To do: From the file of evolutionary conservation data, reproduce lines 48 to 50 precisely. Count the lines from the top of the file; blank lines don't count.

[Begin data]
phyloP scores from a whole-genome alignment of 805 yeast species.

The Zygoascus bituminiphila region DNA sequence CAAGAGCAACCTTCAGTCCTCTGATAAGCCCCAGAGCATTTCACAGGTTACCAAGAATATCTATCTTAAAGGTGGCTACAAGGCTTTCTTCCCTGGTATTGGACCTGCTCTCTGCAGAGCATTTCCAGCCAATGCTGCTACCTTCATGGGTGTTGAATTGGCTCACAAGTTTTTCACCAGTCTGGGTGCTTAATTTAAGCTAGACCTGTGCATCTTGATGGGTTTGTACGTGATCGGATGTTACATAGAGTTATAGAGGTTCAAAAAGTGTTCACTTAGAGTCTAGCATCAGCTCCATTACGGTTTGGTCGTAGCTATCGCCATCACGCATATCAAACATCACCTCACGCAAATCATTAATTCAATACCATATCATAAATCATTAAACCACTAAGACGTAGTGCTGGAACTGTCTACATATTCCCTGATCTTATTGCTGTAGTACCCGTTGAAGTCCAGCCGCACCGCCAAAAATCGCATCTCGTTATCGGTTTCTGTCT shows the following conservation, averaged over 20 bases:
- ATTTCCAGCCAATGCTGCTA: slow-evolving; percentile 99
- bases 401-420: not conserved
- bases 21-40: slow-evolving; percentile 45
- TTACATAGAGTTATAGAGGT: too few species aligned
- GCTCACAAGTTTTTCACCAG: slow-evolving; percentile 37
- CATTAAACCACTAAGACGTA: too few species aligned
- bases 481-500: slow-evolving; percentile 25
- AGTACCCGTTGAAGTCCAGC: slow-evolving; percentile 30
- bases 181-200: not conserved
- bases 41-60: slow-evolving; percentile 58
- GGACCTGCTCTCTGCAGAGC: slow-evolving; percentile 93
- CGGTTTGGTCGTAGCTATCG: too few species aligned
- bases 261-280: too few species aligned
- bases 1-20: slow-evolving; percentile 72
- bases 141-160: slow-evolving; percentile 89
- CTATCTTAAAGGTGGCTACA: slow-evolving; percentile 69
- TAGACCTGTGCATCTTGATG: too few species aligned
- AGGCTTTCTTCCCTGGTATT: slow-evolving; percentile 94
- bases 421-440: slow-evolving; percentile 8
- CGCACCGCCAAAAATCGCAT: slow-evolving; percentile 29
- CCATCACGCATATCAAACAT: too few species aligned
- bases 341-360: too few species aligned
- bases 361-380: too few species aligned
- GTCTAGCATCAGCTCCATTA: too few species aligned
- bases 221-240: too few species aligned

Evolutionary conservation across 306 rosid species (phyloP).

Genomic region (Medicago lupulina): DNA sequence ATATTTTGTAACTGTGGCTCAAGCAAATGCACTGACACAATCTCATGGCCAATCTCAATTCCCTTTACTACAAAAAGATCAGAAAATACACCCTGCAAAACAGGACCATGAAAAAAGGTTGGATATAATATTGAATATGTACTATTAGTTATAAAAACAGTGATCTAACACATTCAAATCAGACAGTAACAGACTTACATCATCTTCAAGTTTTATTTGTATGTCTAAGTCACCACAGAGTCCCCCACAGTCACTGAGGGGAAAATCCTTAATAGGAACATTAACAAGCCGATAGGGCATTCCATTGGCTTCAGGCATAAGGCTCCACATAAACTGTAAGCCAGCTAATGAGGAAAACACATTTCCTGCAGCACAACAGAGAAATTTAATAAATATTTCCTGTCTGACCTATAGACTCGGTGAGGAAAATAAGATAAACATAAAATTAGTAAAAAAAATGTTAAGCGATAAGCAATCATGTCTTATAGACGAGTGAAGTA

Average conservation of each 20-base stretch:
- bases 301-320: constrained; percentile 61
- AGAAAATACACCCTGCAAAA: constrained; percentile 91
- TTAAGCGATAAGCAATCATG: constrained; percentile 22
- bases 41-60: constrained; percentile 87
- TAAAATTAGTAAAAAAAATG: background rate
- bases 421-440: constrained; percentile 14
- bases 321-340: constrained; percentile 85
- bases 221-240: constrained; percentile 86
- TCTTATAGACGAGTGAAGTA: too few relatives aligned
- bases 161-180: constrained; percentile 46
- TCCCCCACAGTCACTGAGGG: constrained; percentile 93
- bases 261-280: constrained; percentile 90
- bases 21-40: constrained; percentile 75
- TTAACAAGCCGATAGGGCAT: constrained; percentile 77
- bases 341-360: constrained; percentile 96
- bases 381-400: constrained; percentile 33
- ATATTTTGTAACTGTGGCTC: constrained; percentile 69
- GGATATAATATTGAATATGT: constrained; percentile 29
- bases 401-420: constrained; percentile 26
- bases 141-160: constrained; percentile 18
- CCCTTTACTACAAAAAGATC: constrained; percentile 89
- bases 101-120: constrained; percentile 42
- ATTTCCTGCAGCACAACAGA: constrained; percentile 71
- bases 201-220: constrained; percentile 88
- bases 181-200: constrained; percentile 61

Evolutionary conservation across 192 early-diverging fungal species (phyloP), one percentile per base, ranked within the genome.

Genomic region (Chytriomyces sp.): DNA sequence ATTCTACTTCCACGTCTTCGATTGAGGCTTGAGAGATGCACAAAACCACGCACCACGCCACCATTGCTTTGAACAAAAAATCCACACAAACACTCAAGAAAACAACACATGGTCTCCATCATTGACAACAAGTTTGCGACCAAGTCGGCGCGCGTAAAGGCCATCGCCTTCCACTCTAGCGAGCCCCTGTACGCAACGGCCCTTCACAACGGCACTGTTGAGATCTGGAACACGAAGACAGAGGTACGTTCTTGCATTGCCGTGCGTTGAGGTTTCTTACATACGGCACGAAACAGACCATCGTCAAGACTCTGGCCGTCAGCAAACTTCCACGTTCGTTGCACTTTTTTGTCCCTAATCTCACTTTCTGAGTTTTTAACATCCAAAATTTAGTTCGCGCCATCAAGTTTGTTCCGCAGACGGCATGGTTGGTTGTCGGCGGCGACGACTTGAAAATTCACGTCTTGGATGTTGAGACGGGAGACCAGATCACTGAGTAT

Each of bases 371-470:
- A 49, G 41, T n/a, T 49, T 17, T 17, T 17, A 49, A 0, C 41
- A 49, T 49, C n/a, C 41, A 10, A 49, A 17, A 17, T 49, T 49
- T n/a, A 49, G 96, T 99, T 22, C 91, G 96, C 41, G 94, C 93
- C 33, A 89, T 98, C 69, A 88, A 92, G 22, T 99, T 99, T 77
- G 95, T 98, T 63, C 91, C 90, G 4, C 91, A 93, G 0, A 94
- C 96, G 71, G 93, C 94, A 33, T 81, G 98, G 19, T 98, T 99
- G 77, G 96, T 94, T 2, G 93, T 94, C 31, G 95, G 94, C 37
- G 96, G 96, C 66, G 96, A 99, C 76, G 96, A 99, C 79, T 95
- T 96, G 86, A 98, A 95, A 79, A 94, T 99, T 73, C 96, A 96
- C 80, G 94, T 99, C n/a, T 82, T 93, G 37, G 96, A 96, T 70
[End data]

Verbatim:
- GGATATAATATTGAATATGT: constrained; percentile 29
- bases 401-420: constrained; percentile 26
- bases 141-160: constrained; percentile 18